Friday, November 24, 2006


See comments for review.


Sherri Cohen said...

According to its website (, Semantica is a “knowledge representation software…that enables experts and learners to graph their knowledge in a way that truly represents all of the complex interconnections required for real domain mastery.” Semantica’s use of “semantic network theory” in a “graphical environment” helps the user “see and interact with knowledge...[to lead to] enhanced cognition and deeper understanding…” Semantica appeals to constructivists in that it allows learners to master knowledge by constructing it themselves in their own particular visual representations. Visual manipulations of the interrelatedness of concepts and ideas to lead to mastery are central to Semantica’s mission.

Semantica comes with a 71-page user manual with extensive directions on how to use each feature of the program. I find this length to be quite off-putting; if an educator chose to use this in his classroom, he would have choose the features most relevant to his goals and explain these to his students. Much more manageable is the self-guided tutorial, which leads the user through a simple creation of a family tree. I would recommend that an educator have his students do this simple exercise before attempting anything more complicated.

Based on my initial trials with the software, I believe that Semantica more or less lives up to its boastings. Whether it really "truly represents all of the complex interconnections" known to man is up for debate. Regardless, it is much easier to use than Storyspace, a similar idea-networking product. Although Semantica doesn’t allow for large text writing (a feature Storyspace offers), its main purpose is to link ideas. The user can also create links from concepts on the main map to smaller, individual maps that explore a topic in more depth. The user can also label links between topics. Unlike Storyspace, Semantica is very easy on the eyes; it uses large fonts and bold colors to clearly display maps. Semantica also includes various ways of sorting information (by alphabetical order, numbers, etc.) and menu charts clearly display concepts and the number of concepts to which they are linked.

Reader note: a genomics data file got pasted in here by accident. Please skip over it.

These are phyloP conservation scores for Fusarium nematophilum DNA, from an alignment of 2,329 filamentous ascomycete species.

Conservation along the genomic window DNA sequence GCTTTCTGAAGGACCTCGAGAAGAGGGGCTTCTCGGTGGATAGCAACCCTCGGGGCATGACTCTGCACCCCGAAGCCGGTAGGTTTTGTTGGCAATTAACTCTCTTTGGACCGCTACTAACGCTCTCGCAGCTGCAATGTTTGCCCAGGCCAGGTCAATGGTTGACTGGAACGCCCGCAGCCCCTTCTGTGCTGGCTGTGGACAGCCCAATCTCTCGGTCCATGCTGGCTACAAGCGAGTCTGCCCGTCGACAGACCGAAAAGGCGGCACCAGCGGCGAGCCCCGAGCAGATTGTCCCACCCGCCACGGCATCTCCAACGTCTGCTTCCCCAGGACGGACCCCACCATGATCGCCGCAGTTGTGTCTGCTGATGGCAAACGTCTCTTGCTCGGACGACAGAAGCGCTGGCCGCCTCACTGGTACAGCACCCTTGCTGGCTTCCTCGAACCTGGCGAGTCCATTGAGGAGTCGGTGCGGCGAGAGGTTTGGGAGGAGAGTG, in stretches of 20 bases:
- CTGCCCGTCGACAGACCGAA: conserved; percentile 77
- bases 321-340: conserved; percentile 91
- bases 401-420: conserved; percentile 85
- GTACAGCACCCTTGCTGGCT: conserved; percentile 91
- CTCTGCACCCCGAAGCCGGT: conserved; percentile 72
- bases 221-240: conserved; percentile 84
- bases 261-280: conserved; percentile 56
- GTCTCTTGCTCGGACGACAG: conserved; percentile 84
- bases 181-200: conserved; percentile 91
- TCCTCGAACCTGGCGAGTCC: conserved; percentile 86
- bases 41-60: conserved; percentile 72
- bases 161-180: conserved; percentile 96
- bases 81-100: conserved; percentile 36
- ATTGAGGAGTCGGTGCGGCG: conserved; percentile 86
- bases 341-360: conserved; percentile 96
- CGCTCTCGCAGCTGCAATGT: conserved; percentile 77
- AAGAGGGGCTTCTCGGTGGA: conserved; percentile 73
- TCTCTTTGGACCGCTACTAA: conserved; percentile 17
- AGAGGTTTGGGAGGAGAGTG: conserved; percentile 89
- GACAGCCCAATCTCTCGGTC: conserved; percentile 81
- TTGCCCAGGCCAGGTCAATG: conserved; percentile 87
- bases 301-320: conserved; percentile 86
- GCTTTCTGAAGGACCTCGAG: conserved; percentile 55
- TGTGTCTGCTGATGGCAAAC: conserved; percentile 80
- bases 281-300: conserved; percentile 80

I believe that Semantica can be used in any classroom, from kindergarten to college, though it might be difficult for young students to manipulate the software’s features. Students can see how concepts are related to main ideas in a variety of ways. Semantica also offers hyperlinking possibilities to Google and allows users to upload graphics. Under the Help menu of the trial software are numerous examples of Semantica applied to various subject areas, including Physics, Literature and Mathematics. For writing purposes, Semantica could be used to outline basic ideas, but not much more due to space limitations. I am not sure of its place in the foreign language classroom; I will be attempting a concept map this week on paper to connect vocabulary words and will see how well my students understand the process.

30-day free trials of Semantica SE are available from Semantica’s website; otherwise, the software costs $79.99. Use of Semantica does not require the user to download any other kind of software. Semantica is compatible with both Macintosh and Windows operating systems. The most recent version, Semantica 4.0, offers more control over “large-scale semantic networks” and has upgraded data models.

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